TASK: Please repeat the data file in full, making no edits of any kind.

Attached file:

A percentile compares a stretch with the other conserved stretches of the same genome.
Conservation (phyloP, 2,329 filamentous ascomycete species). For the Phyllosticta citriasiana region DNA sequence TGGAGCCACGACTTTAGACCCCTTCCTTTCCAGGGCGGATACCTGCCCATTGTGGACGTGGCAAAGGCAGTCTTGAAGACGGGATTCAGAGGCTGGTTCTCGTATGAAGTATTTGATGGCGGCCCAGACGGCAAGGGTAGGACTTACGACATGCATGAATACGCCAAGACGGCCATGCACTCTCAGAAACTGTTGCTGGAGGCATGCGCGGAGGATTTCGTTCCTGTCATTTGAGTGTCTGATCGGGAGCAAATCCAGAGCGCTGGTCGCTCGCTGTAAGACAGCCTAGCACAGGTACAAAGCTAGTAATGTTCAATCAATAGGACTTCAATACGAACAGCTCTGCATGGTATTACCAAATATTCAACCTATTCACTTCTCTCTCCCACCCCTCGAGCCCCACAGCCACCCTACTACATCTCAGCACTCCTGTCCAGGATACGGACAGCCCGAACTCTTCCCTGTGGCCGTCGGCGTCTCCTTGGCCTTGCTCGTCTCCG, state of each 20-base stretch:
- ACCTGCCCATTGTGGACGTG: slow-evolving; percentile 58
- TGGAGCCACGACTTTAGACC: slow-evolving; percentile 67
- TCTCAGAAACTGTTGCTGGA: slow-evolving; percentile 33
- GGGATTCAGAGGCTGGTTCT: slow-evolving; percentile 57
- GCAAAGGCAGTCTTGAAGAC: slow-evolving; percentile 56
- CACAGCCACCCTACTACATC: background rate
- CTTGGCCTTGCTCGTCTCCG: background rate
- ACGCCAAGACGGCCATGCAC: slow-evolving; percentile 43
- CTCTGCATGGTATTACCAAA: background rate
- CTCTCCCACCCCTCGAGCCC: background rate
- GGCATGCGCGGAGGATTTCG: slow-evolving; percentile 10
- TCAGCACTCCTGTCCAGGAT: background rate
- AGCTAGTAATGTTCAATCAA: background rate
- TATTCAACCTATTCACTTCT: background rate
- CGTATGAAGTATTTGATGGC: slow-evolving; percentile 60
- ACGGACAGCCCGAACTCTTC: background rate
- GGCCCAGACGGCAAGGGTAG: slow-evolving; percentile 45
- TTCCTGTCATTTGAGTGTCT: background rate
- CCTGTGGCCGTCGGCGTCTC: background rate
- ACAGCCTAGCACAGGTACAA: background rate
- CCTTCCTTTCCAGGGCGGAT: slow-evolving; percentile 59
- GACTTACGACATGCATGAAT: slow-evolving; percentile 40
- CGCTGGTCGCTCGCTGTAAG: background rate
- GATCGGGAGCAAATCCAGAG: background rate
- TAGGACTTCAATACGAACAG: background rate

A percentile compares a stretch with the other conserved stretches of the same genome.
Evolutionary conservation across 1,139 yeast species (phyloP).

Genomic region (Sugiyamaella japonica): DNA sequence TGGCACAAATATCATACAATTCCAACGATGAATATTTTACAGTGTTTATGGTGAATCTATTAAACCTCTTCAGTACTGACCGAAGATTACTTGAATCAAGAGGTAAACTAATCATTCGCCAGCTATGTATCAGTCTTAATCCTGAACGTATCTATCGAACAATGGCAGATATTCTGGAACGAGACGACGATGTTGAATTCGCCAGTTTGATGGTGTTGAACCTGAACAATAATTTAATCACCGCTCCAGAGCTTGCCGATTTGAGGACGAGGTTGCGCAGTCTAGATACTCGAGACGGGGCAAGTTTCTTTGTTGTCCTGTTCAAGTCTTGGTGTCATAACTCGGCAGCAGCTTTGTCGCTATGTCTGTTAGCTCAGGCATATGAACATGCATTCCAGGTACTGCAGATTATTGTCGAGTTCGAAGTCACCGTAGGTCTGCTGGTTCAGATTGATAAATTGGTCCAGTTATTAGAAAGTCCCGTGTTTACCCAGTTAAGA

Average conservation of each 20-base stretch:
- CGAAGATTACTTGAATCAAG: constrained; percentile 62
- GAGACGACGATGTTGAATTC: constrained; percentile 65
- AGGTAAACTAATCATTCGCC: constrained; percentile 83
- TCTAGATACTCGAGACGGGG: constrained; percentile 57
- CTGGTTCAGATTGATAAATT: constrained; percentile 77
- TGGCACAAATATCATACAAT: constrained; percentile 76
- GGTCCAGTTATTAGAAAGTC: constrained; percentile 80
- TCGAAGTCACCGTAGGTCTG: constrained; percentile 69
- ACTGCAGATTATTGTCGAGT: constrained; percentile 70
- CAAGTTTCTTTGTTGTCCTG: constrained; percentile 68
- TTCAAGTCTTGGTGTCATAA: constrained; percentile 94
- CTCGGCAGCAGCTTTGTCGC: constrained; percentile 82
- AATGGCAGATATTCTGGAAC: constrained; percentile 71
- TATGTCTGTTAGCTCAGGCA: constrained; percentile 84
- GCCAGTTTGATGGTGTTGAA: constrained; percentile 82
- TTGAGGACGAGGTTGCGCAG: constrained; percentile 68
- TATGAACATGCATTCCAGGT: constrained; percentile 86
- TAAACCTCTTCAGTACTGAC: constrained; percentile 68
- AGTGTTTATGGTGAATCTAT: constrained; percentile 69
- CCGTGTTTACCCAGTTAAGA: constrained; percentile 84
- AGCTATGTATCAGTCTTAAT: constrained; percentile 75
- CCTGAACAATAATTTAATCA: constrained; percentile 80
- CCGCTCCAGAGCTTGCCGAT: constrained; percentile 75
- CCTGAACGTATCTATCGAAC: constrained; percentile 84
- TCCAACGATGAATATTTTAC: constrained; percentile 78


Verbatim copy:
A percentile compares a stretch with the other conserved stretches of the same genome.
Conservation (phyloP, 2,329 filamentous ascomycete species). For the Phyllosticta citriasiana region DNA sequence TGGAGCCACGACTTTAGACCCCTTCCTTTCCAGGGCGGATACCTGCCCATTGTGGACGTGGCAAAGGCAGTCTTGAAGACGGGATTCAGAGGCTGGTTCTCGTATGAAGTATTTGATGGCGGCCCAGACGGCAAGGGTAGGACTTACGACATGCATGAATACGCCAAGACGGCCATGCACTCTCAGAAACTGTTGCTGGAGGCATGCGCGGAGGATTTCGTTCCTGTCATTTGAGTGTCTGATCGGGAGCAAATCCAGAGCGCTGGTCGCTCGCTGTAAGACAGCCTAGCACAGGTACAAAGCTAGTAATGTTCAATCAATAGGACTTCAATACGAACAGCTCTGCATGGTATTACCAAATATTCAACCTATTCACTTCTCTCTCCCACCCCTCGAGCCCCACAGCCACCCTACTACATCTCAGCACTCCTGTCCAGGATACGGACAGCCCGAACTCTTCCCTGTGGCCGTCGGCGTCTCCTTGGCCTTGCTCGTCTCCG, state of each 20-base stretch:
- ACCTGCCCATTGTGGACGTG: slow-evolving; percentile 58
- TGGAGCCACGACTTTAGACC: slow-evolving; percentile 67
- TCTCAGAAACTGTTGCTGGA: slow-evolving; percentile 33
- GGGATTCAGAGGCTGGTTCT: slow-evolving; percentile 57
- GCAAAGGCAGTCTTGAAGAC: slow-evolving; percentile 56
- CACAGCCACCCTACTACATC: background rate
- CTTGGCCTTGCTCGTCTCCG: background rate
- ACGCCAAGACGGCCATGCAC: slow-evolving; percentile 43
- CTCTGCATGGTATTACCAAA: background rate
- CTCTCCCACCCCTCGAGCCC: background rate
- GGCATGCGCGGAGGATTTCG: slow-evolving; percentile 10
- TCAGCACTCCTGTCCAGGAT: background rate
- AGCTAGTAATGTTCAATCAA: background rate
- TATTCAACCTATTCACTTCT: background rate
- CGTATGAAGTATTTGATGGC: slow-evolving; percentile 60
- ACGGACAGCCCGAACTCTTC: background rate
- GGCCCAGACGGCAAGGGTAG: slow-evolving; percentile 45
- TTCCTGTCATTTGAGTGTCT: background rate
- CCTGTGGCCGTCGGCGTCTC: background rate
- ACAGCCTAGCACAGGTACAA: background rate
- CCTTCCTTTCCAGGGCGGAT: slow-evolving; percentile 59
- GACTTACGACATGCATGAAT: slow-evolving; percentile 40
- CGCTGGTCGCTCGCTGTAAG: background rate
- GATCGGGAGCAAATCCAGAG: background rate
- TAGGACTTCAATACGAACAG: background rate

A percentile compares a stretch with the other conserved stretches of the same genome.
Evolutionary conservation across 1,139 yeast species (phyloP).

Genomic region (Sugiyamaella japonica): DNA sequence TGGCACAAATATCATACAATTCCAACGATGAATATTTTACAGTGTTTATGGTGAATCTATTAAACCTCTTCAGTACTGACCGAAGATTACTTGAATCAAGAGGTAAACTAATCATTCGCCAGCTATGTATCAGTCTTAATCCTGAACGTATCTATCGAACAATGGCAGATATTCTGGAACGAGACGACGATGTTGAATTCGCCAGTTTGATGGTGTTGAACCTGAACAATAATTTAATCACCGCTCCAGAGCTTGCCGATTTGAGGACGAGGTTGCGCAGTCTAGATACTCGAGACGGGGCAAGTTTCTTTGTTGTCCTGTTCAAGTCTTGGTGTCATAACTCGGCAGCAGCTTTGTCGCTATGTCTGTTAGCTCAGGCATATGAACATGCATTCCAGGTACTGCAGATTATTGTCGAGTTCGAAGTCACCGTAGGTCTGCTGGTTCAGATTGATAAATTGGTCCAGTTATTAGAAAGTCCCGTGTTTACCCAGTTAAGA

Average conservation of each 20-base stretch:
- CGAAGATTACTTGAATCAAG: constrained; percentile 62
- GAGACGACGATGTTGAATTC: constrained; percentile 65
- AGGTAAACTAATCATTCGCC: constrained; percentile 83
- TCTAGATACTCGAGACGGGG: constrained; percentile 57
- CTGGTTCAGATTGATAAATT: constrained; percentile 77
- TGGCACAAATATCATACAAT: constrained; percentile 76
- GGTCCAGTTATTAGAAAGTC: constrained; percentile 80
- TCGAAGTCACCGTAGGTCTG: constrained; percentile 69
- ACTGCAGATTATTGTCGAGT: constrained; percentile 70
- CAAGTTTCTTTGTTGTCCTG: constrained; percentile 68
- TTCAAGTCTTGGTGTCATAA: constrained; percentile 94
- CTCGGCAGCAGCTTTGTCGC: constrained; percentile 82
- AATGGCAGATATTCTGGAAC: constrained; percentile 71
- TATGTCTGTTAGCTCAGGCA: constrained; percentile 84
- GCCAGTTTGATGGTGTTGAA: constrained; percentile 82
- TTGAGGACGAGGTTGCGCAG: constrained; percentile 68
- TATGAACATGCATTCCAGGT: constrained; percentile 86
- TAAACCTCTTCAGTACTGAC: constrained; percentile 68
- AGTGTTTATGGTGAATCTAT: constrained; percentile 69
- CCGTGTTTACCCAGTTAAGA: constrained; percentile 84
- AGCTATGTATCAGTCTTAAT: constrained; percentile 75
- CCTGAACAATAATTTAATCA: constrained; percentile 80
- CCGCTCCAGAGCTTGCCGAT: constrained; percentile 75
- CCTGAACGTATCTATCGAAC: constrained; percentile 84
- TCCAACGATGAATATTTTAC: constrained; percentile 78